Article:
Fast Company - - Contents - By David Lid­sky

Ten restau­rant in­no­va­tions with a last­ing im­pact on food cul­ture.

1. De­liv­ery 1922

New Los An­ge­les Chi­nese restau­rant Kin-chu Cafe prom­ises de­liv­ery un­til 1 a.m., one of the first in­stances of tele­phone-based food or­der­ing.

The im­pact: De­liv­ery is a $43 bil­lion busi­ness an­nu­ally in the United States, and apps such as Grub­hub and Post­mates of­fer de­liv­ery from just about any restau­rant.

2. Drive-through 1948

The first In-n-out Burger al­lows driv­ers to or­der through an in­ter­com and pick up from a win­dow— with­out step­ping out of the car.

The im­pact: With up to 70% of fast-food sales com­ing via the drive-through lane, even high­erend chains such as Star­bucks and Chipo­tle have been forced to em­brace the sys­tem.

3. Credit card 1950

Din­ers Club be­comes the first mul­ti­pur­pose charge card, elim­i­nat­ing the need for cash or a house ac­count at up­scale restau­rants. The im­pact: Bill-pay­ing tech con­tin­ues to evolve, with restau­ra­teurs em­brac­ing star­tups that of­fer pre­paid tick­et­ing (Tock) or elim­i­nate the check drop and re­place it with pay-by-phone (Resy).

4. The Mc­don­ald’s sys­tem 1955

Af­ter Ray Kroc opens the first Mc­don­ald’s fran­chise in Des Plaines, Illi­nois, he in­sti­tutes con­sis­tent prep meth­ods and sets up a sup­ply chain to en­sure uni­form qual­ity while ex­pand­ing rapidly. The im­pact: Al­most ev­ery chain since has tried to em­u­late its prow­ess; Just Salad, for one, touts its em­ploy­ees’ abil­ity to toss 60 sal­ads an hour.

5. Elec­tronic cash reg­is­ter 1973

IBM rolls out the 3650 Re­tail Store Sys­tem, a client-server main­frame for track­ing or­ders and in­ven­tory.

The im­pact: Since Mc­don­ald’s adopted com­put­er­ized or­der en­try in 1974, sys­tems have be­come in­creas­ingly so­phis­ti­cated; Square de­liv­ers even more power—in a tablet com­puter.

6. Molec­u­lar gas­tron­omy 1987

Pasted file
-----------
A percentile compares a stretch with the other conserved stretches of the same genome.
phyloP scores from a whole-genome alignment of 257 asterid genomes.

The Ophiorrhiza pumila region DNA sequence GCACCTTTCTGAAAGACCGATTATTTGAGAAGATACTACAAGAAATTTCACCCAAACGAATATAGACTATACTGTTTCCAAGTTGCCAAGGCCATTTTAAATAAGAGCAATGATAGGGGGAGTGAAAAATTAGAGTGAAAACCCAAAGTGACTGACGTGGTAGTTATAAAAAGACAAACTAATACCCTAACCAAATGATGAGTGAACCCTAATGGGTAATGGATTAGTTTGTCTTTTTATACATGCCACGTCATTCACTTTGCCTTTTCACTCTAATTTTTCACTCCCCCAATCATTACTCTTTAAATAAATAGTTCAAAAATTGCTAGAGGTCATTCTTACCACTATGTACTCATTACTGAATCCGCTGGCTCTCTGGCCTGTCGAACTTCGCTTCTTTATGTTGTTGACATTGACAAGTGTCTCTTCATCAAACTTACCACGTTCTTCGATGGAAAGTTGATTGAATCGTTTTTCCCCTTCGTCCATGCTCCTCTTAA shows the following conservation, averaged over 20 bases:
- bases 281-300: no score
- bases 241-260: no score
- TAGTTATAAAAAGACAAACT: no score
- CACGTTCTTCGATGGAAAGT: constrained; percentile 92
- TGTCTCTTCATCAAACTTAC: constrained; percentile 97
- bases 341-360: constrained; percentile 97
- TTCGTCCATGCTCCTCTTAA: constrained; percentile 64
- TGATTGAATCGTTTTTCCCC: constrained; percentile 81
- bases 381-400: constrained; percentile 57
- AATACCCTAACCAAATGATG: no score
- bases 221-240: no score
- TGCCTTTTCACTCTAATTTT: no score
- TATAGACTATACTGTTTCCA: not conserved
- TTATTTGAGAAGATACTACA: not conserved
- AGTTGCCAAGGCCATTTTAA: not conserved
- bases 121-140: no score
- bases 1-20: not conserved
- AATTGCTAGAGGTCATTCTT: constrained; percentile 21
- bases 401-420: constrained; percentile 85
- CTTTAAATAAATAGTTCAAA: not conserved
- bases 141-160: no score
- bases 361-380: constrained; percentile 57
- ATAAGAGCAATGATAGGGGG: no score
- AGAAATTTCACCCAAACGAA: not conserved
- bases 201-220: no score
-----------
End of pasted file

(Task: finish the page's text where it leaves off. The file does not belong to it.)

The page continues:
A mi­cro­bi­ol­o­gist ex­per­i­ments with mak­ing ice cream us­ing liq­uid ni­tro­gen (rather than churn­ing), in­ad­ver­tently in­vent­ing Dip­pin’ Dots.

The im­pact: Molec­u­lar gas­tron­omy is now main­stream; Smit­ten is a pop­u­lar liq­uid-ni­tro­gen ice cream chain; Pan­era and oth­ers use cook­ing tech­niques such as sous vide.

7. In­ter­net or­der­ing 1994

The promise of or­der­ing a pizza via the in­ter­net be­comes a re­al­ity when Pizza Hut takes the first dig­i­tal or­der—large pep­per­oni with mush­rooms and ex­tra cheese. The im­pact: About half of all U.S. pizza or­ders are now dig­i­tal, and Domino’s has usurped Pizza Hut with its pizza tracker and emoji or­der­ing.

8. Data-driven restau­rant man­age­ment 1999

Own­ers ran restau­rants by feel un­til the startup Avero cre­ated soft­ware to an­a­lyze sales and in­ven­tory to re­veal in­sights such as which servers are best at woo­ing cus­tomers to or­der dessert. The im­pact: Data now rules the guest ex­pe­ri­ence as well, via ser­vices such as Yelp, which has tools to man­age reser­va­tions, wait times, and re­wards.

9. In­sta­gram 2010

In­sta­gram co­founder Kevin Sys­trom’s first pho­tos on the app are from San Fran­cisco’s Tacos Chi­lakos stand, estab­lish­ing the re­la­tion­ship be­tween food and photo shar­ing. The im­pact: Taco Bell cre­ates prod­ucts like the Que­salupa for its In­sta­grammable cheese pull; av­o­cado toast sales boom be­cause it’s pretty.

10. Robots! 2017

Domino’s Pizza an­nounces a test to de­liver via self-driv­ing cars. Cus­tomers grab their or­der from the back, no hu­man in­ter­ac­tion nec­es­sary.

The im­pact: Robots are also be­ing de­ployed to make food—chow­botics is a salad maker and Cafe X a barista—and chains such as Mc­don­ald’s and Wendy’s are rolling out self-serve or­der kiosks.

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